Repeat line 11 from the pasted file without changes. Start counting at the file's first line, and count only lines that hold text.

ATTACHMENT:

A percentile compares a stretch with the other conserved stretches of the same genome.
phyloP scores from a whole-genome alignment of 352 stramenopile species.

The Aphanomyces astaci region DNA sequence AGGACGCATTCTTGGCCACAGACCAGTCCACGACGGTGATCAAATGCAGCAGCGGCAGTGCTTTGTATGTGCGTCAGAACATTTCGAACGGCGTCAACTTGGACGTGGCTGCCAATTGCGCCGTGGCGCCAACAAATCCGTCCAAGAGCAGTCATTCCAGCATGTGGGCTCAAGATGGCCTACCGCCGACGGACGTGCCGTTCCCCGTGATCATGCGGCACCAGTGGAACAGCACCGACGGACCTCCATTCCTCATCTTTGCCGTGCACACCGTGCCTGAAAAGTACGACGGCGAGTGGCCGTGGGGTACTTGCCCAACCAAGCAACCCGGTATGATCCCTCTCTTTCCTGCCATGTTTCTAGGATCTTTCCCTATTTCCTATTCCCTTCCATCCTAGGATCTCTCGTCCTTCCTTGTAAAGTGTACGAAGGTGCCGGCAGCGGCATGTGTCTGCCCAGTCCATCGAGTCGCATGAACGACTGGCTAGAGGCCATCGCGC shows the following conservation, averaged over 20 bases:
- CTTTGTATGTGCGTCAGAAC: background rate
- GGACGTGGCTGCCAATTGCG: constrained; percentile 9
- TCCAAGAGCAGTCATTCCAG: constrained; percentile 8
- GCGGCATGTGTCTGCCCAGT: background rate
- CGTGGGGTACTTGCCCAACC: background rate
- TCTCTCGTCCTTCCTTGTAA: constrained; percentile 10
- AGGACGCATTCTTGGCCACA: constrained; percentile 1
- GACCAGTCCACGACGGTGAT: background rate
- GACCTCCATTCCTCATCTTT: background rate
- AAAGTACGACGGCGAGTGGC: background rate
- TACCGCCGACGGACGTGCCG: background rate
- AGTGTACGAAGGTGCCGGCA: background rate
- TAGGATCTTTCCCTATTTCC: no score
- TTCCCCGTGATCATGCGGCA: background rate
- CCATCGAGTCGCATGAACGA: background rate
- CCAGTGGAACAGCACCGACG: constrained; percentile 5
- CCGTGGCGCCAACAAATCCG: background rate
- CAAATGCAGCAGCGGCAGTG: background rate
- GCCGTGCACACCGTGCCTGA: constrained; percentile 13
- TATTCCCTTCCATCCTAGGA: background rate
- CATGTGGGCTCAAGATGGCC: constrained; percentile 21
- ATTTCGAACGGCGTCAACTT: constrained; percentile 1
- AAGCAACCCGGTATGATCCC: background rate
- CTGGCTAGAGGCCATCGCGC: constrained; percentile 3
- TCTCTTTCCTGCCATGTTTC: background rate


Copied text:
- GACCAGTCCACGACGGTGAT: background rate